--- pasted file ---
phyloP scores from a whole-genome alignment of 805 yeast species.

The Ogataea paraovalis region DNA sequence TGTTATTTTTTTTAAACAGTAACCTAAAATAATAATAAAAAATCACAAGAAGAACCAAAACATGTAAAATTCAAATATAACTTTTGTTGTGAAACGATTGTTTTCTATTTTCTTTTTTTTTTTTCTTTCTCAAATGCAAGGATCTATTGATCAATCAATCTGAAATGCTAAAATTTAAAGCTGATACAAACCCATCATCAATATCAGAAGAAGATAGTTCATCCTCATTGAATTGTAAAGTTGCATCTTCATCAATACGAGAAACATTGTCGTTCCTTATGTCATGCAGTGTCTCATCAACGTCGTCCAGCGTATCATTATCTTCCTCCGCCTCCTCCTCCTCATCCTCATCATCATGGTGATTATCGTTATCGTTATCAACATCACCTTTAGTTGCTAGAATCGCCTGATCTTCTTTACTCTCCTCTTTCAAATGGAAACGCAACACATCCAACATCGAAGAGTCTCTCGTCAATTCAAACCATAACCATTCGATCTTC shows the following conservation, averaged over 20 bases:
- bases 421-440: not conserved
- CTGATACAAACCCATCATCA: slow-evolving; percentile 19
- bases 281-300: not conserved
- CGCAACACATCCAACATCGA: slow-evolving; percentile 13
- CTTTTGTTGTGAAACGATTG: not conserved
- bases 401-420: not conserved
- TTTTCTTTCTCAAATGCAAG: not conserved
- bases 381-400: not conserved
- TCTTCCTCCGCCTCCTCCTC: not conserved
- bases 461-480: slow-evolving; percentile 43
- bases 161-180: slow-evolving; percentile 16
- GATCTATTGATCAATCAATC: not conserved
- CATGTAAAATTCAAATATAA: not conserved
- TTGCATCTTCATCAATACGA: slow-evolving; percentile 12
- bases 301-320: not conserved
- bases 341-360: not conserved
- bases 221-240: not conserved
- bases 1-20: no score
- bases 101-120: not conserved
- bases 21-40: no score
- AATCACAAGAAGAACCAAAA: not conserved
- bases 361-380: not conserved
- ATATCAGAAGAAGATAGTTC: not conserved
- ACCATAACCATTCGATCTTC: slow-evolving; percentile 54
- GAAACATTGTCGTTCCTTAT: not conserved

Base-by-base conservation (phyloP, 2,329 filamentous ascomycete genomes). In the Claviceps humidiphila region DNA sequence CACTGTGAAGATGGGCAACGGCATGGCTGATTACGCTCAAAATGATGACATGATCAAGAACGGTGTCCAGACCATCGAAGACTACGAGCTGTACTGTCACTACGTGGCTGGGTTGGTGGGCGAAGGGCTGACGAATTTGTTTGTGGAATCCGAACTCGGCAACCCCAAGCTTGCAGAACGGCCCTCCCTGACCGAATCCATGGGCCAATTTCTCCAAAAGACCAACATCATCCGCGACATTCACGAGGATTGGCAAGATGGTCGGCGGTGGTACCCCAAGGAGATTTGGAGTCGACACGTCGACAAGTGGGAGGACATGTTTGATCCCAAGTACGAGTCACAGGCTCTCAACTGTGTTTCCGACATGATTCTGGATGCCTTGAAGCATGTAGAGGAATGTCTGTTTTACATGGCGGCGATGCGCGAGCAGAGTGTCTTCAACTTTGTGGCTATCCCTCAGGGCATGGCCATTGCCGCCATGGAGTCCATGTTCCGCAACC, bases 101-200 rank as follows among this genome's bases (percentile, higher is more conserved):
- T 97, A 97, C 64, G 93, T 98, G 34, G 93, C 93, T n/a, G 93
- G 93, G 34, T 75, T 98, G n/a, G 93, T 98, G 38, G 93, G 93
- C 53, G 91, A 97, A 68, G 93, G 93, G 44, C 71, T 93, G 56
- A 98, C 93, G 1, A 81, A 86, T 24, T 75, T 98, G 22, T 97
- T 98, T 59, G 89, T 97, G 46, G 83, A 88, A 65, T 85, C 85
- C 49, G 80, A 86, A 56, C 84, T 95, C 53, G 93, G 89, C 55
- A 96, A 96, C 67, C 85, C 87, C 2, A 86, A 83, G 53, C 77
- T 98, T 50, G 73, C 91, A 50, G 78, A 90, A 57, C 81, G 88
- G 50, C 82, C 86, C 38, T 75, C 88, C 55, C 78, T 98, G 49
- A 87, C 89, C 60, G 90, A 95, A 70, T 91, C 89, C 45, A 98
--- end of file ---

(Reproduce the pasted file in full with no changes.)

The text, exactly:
phyloP scores from a whole-genome alignment of 805 yeast species.

The Ogataea paraovalis region DNA sequence TGTTATTTTTTTTAAACAGTAACCTAAAATAATAATAAAAAATCACAAGAAGAACCAAAACATGTAAAATTCAAATATAACTTTTGTTGTGAAACGATTGTTTTCTATTTTCTTTTTTTTTTTTCTTTCTCAAATGCAAGGATCTATTGATCAATCAATCTGAAATGCTAAAATTTAAAGCTGATACAAACCCATCATCAATATCAGAAGAAGATAGTTCATCCTCATTGAATTGTAAAGTTGCATCTTCATCAATACGAGAAACATTGTCGTTCCTTATGTCATGCAGTGTCTCATCAACGTCGTCCAGCGTATCATTATCTTCCTCCGCCTCCTCCTCCTCATCCTCATCATCATGGTGATTATCGTTATCGTTATCAACATCACCTTTAGTTGCTAGAATCGCCTGATCTTCTTTACTCTCCTCTTTCAAATGGAAACGCAACACATCCAACATCGAAGAGTCTCTCGTCAATTCAAACCATAACCATTCGATCTTC shows the following conservation, averaged over 20 bases:
- bases 421-440: not conserved
- CTGATACAAACCCATCATCA: slow-evolving; percentile 19
- bases 281-300: not conserved
- CGCAACACATCCAACATCGA: slow-evolving; percentile 13
- CTTTTGTTGTGAAACGATTG: not conserved
- bases 401-420: not conserved
- TTTTCTTTCTCAAATGCAAG: not conserved
- bases 381-400: not conserved
- TCTTCCTCCGCCTCCTCCTC: not conserved
- bases 461-480: slow-evolving; percentile 43
- bases 161-180: slow-evolving; percentile 16
- GATCTATTGATCAATCAATC: not conserved
- CATGTAAAATTCAAATATAA: not conserved
- TTGCATCTTCATCAATACGA: slow-evolving; percentile 12
- bases 301-320: not conserved
- bases 341-360: not conserved
- bases 221-240: not conserved
- bases 1-20: no score
- bases 101-120: not conserved
- bases 21-40: no score
- AATCACAAGAAGAACCAAAA: not conserved
- bases 361-380: not conserved
- ATATCAGAAGAAGATAGTTC: not conserved
- ACCATAACCATTCGATCTTC: slow-evolving; percentile 54
- GAAACATTGTCGTTCCTTAT: not conserved

Base-by-base conservation (phyloP, 2,329 filamentous ascomycete genomes). In the Claviceps humidiphila region DNA sequence CACTGTGAAGATGGGCAACGGCATGGCTGATTACGCTCAAAATGATGACATGATCAAGAACGGTGTCCAGACCATCGAAGACTACGAGCTGTACTGTCACTACGTGGCTGGGTTGGTGGGCGAAGGGCTGACGAATTTGTTTGTGGAATCCGAACTCGGCAACCCCAAGCTTGCAGAACGGCCCTCCCTGACCGAATCCATGGGCCAATTTCTCCAAAAGACCAACATCATCCGCGACATTCACGAGGATTGGCAAGATGGTCGGCGGTGGTACCCCAAGGAGATTTGGAGTCGACACGTCGACAAGTGGGAGGACATGTTTGATCCCAAGTACGAGTCACAGGCTCTCAACTGTGTTTCCGACATGATTCTGGATGCCTTGAAGCATGTAGAGGAATGTCTGTTTTACATGGCGGCGATGCGCGAGCAGAGTGTCTTCAACTTTGTGGCTATCCCTCAGGGCATGGCCATTGCCGCCATGGAGTCCATGTTCCGCAACC, bases 101-200 rank as follows among this genome's bases (percentile, higher is more conserved):
- T 97, A 97, C 64, G 93, T 98, G 34, G 93, C 93, T n/a, G 93
- G 93, G 34, T 75, T 98, G n/a, G 93, T 98, G 38, G 93, G 93
- C 53, G 91, A 97, A 68, G 93, G 93, G 44, C 71, T 93, G 56
- A 98, C 93, G 1, A 81, A 86, T 24, T 75, T 98, G 22, T 97
- T 98, T 59, G 89, T 97, G 46, G 83, A 88, A 65, T 85, C 85
- C 49, G 80, A 86, A 56, C 84, T 95, C 53, G 93, G 89, C 55
- A 96, A 96, C 67, C 85, C 87, C 2, A 86, A 83, G 53, C 77
- T 98, T 50, G 73, C 91, A 50, G 78, A 90, A 57, C 81, G 88
- G 50, C 82, C 86, C 38, T 75, C 88, C 55, C 78, T 98, G 49
- A 87, C 89, C 60, G 90, A 95, A 70, T 91, C 89, C 45, A 98